About 150 people assembled at the steps of the Alameda County Sheriff’s Office in Downtown Oakland late Friday afternoon to celebrate the end of the controversial police training program Urban Shield.
The Stop Urban Shield Coalition organized the rally to coincide with the final scenario exercises and vendor exhibitions of Urban Shield that took place this weekend, according to Jennifer Abella, a Gabriela Oakland member and Stop Urban Shield Coalition organizer. The rally also coincided with the People’s Climate March in San Francisco on Saturday.
“We’re also here to connect climate justice and these climate disasters that are happening in our backyards and all over the world, to make sure that other communities recognize that militarization is not the answer to these disasters,” Abella said.
The Alameda County Board of Supervisors voted to end Urban Shield this year after years of intense public criticism and complaints that the program promotes hypermilitarization and exacerbates racial disparities.
The Berkeley Police Department and Berkeley Fire Department are participating in the final Urban Shield program this year. Members from both departments have said in the past that Urban Shield is necessary.
BPD spokesperson Officer Byron White previously told The Daily Californian that “participation (in) Urban Shield makes us a better police department,” adding that “its training is unique and is not something we would be able to duplicate on our own.”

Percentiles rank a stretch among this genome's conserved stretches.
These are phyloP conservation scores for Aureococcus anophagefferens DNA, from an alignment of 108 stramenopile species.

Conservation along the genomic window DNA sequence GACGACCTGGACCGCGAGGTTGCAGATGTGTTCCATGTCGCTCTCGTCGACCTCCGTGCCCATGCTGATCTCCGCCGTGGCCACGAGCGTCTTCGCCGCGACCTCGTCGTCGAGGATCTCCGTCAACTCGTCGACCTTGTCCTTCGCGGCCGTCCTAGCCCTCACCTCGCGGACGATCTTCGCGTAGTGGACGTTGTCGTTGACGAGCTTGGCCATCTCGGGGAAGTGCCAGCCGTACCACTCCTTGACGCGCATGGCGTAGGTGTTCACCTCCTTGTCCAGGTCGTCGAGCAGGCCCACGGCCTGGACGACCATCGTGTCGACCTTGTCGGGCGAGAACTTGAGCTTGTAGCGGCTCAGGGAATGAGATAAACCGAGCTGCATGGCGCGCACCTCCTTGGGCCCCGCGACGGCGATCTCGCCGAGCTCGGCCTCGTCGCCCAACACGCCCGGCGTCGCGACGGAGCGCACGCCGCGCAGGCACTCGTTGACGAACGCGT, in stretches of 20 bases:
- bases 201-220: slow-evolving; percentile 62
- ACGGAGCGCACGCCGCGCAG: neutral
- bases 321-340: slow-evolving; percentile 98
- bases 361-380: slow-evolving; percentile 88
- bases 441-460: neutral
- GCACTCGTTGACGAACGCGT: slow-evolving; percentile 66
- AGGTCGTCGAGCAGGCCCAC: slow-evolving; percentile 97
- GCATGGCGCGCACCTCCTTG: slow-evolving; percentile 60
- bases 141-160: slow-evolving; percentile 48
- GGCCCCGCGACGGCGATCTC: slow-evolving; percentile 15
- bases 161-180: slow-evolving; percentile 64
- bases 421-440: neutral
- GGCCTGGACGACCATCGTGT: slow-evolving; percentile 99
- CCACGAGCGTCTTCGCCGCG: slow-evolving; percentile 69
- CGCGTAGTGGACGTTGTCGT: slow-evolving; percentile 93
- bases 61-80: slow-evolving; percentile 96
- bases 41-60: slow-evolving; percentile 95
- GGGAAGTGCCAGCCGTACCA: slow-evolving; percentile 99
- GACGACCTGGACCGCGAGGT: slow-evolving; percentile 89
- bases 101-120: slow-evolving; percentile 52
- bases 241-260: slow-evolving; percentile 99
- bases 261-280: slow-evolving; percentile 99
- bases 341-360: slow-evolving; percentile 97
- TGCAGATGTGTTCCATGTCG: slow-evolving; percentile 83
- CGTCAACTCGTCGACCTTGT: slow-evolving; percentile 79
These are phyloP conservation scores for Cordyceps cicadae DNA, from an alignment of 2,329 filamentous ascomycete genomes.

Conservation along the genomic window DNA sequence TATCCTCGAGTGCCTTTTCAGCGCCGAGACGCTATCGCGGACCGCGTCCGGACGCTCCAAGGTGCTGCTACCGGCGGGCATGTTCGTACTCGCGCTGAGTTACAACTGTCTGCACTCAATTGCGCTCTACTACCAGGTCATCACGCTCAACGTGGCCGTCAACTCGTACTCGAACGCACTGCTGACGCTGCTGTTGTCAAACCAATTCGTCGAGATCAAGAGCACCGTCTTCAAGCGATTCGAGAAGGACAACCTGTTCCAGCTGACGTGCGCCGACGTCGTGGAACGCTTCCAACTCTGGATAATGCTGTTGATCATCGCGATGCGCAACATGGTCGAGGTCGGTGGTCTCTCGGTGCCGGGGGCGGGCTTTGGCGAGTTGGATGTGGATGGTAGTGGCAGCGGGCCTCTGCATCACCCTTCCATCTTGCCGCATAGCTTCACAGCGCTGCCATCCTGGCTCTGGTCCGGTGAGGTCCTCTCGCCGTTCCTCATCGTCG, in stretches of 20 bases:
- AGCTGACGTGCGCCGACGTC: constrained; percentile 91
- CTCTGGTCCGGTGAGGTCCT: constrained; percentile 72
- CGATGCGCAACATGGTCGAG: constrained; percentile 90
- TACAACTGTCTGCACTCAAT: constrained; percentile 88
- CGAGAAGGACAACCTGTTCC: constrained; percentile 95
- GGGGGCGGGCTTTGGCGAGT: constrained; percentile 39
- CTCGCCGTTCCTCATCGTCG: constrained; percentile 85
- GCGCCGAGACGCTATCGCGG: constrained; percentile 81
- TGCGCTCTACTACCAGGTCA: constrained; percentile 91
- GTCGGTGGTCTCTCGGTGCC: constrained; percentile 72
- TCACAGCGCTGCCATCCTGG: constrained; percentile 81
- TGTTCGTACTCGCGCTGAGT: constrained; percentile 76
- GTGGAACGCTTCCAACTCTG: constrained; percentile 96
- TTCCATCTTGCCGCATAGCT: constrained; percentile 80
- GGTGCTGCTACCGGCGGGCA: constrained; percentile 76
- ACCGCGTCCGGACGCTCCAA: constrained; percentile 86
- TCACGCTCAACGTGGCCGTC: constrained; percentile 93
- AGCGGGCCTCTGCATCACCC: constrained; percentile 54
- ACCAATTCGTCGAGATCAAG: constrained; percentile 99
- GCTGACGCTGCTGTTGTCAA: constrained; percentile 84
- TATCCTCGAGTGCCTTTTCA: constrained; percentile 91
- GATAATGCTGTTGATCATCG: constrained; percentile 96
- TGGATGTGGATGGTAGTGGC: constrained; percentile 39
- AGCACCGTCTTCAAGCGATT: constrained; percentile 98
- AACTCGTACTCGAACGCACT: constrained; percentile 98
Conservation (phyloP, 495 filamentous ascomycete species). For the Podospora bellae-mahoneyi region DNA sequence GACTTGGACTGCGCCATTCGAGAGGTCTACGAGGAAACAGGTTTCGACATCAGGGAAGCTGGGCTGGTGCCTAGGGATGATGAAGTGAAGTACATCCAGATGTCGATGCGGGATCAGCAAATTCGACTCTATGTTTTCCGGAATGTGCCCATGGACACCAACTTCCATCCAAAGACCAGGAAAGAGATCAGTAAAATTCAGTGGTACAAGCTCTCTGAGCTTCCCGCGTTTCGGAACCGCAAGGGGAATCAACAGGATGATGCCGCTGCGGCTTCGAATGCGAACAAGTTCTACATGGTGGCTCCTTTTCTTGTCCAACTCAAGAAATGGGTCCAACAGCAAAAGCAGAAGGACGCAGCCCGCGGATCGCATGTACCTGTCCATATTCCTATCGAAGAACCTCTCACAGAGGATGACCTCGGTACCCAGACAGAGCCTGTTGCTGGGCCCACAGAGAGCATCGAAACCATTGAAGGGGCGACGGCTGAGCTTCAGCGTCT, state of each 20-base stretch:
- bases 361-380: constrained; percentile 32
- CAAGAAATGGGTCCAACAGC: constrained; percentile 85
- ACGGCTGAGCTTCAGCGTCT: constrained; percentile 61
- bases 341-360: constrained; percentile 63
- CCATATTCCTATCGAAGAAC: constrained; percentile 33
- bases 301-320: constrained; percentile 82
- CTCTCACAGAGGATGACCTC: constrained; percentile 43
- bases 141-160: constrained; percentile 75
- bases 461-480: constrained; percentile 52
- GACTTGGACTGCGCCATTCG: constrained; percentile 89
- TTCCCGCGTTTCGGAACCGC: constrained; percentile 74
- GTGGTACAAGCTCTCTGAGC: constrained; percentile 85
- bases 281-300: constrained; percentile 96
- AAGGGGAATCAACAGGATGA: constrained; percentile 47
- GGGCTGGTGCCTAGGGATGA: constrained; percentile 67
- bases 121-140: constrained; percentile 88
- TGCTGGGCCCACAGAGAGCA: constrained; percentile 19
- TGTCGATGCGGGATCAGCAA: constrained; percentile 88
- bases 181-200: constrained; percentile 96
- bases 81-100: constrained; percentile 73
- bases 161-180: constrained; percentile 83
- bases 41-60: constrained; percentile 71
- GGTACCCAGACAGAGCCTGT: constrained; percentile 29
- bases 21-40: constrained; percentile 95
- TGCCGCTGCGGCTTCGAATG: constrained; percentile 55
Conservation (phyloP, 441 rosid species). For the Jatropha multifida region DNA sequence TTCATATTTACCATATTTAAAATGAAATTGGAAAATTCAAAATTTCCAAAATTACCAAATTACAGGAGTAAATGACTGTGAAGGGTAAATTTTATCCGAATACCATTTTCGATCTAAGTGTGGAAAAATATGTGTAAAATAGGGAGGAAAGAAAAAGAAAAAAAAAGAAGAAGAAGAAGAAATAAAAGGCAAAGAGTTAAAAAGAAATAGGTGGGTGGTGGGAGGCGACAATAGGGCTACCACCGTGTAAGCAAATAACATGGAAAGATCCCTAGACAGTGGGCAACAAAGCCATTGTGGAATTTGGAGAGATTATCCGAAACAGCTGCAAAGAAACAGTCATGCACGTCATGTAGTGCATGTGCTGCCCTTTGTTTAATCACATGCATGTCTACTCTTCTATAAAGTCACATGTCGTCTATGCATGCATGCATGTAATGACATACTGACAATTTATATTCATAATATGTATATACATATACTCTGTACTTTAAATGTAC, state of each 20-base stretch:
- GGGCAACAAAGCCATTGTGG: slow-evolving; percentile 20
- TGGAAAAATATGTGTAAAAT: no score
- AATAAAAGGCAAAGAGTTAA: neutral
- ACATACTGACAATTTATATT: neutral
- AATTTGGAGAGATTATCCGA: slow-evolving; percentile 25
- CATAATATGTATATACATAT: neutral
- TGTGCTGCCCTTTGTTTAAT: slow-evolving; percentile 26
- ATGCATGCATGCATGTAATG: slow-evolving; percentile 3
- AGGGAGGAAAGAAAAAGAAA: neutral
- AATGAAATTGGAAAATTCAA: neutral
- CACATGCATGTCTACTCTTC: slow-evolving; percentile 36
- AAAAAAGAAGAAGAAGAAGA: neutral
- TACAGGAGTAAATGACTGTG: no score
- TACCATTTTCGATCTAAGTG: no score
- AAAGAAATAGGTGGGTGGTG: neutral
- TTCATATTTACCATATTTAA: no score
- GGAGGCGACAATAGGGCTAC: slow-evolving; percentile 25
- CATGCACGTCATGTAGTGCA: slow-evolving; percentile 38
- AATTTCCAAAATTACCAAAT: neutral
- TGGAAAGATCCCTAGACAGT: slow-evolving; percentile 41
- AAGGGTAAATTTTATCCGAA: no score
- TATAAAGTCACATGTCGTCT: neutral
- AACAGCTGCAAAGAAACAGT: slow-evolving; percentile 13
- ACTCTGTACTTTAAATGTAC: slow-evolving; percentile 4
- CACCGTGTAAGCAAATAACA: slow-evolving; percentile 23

Berkeley City Councilmember Cheryl Davila — who has been vocal about her disapproval of Urban Shield — also came out to celebrate the end of Urban Shield on Friday.
Photos of various climate disasters across the world covered barricades that blocked off part of Lakeside Drive for the duration of the rally.
Community members carried signs reading, “Stop urban shield,” “End police war on our communities” and “Funding for health and well-being, defund urban shield.”
These sentiments were echoed by the various speakers who walked up the steps to mobilize and inform the crowd that the fight against police training programs such as Urban Shield is far from over. Abella said the objective now is to ensure that the Board of Supervisors does not “reincarnate” Urban Shield under a new name.
Cat Brooks, the emcee for the night, kept the energy of the crowd high with chants such as “It’s a beautiful day for what? For resistance! For what? For resistance!” BoomShake, a multicultural music and movement community program, provided a brief musical intermission.
Speakers such as Joy Braun, who was a protester at the Dakota Access pipeline protests, shared personal stories about their experiences with environmental racism and the police, keeping in line with the rally’s theme of militarization and climate change.
“There will be no Urban Shield as it’s currently configured, but who will be seated at the table to shape what next year looks like?” Brooks said to the crowd. “It’s got to be the community. It’s time for the community to define, to shape and to orchestrate what keeps us safe.”